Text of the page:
History of the Argyllshire Gathering: the 1990 competition


• PART 55 •


In 1990 the Argyllshire Gathering was held on August 22 and 23. The first obvious change was to the programme. The cover design of the fiery cross and clan banners for the Games programme had been in use since 1979, with a separate programme for the first day. This year the programme had been increased from A5 to A4 with a cover picture of the pipe band of the Scots Guards.

The set tunes for the Gold Medal were The Bells of Perth, The Blue Ribbon, The End of the Great Bridge, The Fingerlock, Hector MacLean’s Warning, My King has landed in Moidart, The Prince’s Salute, The Vaunting. Four tunes were to be submitted.

The Piping Times report

by Jeannie Campbell

The First Day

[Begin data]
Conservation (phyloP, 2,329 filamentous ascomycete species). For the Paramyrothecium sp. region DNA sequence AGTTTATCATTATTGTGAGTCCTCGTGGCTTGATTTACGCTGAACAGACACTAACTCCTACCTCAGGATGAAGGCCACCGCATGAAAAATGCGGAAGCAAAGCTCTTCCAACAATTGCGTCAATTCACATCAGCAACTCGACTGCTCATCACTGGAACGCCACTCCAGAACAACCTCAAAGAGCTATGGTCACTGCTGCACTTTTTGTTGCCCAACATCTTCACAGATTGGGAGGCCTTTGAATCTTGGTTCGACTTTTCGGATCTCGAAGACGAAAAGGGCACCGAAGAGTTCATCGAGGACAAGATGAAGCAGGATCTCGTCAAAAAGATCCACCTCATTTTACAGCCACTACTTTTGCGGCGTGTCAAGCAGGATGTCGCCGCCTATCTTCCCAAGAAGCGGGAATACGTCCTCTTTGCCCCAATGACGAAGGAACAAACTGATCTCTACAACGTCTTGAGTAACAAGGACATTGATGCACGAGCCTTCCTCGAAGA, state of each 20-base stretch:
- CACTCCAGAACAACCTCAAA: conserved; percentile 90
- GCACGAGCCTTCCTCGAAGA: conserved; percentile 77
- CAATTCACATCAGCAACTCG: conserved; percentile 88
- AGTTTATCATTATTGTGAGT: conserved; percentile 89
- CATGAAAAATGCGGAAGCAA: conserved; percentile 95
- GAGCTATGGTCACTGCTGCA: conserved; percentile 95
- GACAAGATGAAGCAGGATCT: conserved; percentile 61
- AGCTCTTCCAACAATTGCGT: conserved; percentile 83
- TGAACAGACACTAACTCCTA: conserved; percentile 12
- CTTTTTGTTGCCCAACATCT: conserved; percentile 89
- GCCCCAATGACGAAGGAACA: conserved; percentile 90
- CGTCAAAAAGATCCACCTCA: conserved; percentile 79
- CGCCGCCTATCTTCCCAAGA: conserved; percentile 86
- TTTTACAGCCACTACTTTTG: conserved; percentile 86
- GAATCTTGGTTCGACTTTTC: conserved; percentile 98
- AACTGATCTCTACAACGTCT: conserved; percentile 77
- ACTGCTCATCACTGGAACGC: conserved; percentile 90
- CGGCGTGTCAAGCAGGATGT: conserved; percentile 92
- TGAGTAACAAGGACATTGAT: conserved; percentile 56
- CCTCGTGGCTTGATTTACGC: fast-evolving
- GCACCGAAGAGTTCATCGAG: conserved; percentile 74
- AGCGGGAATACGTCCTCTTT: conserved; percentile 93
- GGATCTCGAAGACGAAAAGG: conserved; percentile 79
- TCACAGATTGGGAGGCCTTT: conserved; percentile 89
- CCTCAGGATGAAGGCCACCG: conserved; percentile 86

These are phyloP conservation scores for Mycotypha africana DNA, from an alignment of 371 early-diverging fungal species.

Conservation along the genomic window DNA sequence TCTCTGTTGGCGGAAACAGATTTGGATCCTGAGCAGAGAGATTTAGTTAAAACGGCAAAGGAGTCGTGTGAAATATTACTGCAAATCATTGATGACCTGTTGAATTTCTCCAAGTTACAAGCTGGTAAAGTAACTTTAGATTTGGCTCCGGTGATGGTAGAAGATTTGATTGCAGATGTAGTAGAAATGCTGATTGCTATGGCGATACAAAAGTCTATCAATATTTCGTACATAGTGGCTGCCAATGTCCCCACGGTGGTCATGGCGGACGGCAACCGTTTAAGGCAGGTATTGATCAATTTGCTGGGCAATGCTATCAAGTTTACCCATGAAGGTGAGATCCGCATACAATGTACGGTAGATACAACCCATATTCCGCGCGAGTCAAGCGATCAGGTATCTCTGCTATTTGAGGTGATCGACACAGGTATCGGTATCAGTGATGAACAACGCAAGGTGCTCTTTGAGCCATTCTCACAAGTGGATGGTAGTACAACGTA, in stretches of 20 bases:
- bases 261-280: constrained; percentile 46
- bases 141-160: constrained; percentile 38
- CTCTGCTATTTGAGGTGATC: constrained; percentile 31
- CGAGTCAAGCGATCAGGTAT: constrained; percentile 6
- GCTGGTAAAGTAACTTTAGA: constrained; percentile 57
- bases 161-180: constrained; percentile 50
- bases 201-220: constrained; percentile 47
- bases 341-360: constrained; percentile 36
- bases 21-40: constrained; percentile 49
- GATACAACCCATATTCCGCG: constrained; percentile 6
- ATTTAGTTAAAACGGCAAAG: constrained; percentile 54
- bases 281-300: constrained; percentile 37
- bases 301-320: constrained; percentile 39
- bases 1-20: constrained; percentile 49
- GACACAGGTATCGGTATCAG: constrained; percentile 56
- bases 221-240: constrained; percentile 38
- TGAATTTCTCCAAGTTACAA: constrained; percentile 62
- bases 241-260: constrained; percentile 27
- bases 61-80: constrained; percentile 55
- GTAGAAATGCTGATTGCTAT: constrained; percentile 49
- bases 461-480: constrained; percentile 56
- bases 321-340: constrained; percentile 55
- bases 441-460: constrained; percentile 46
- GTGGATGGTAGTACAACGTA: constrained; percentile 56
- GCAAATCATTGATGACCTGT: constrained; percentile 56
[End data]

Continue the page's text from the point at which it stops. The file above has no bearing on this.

The Gold Medal event began at 9am in the Corran Halls, judged by Ronald Lawrie, John Burgess and Neill Mulvie. There were 29 entered in this event and each had to submit four tunes from a list of eight.

A new feature this year was the introduction of lights to limit tuning to five minutes. This system has been used at Inverness for some time, with the slight difference that at Inverness a man is employed solely to operate the lights whereas at Oban the judges had to do this themselves.

Another change this year was the new style programme which was large and glossy with colour pictures and advertisements. Unfortunately, though the programme covered the two days, the pipers playing on the second day were not listed in the programme.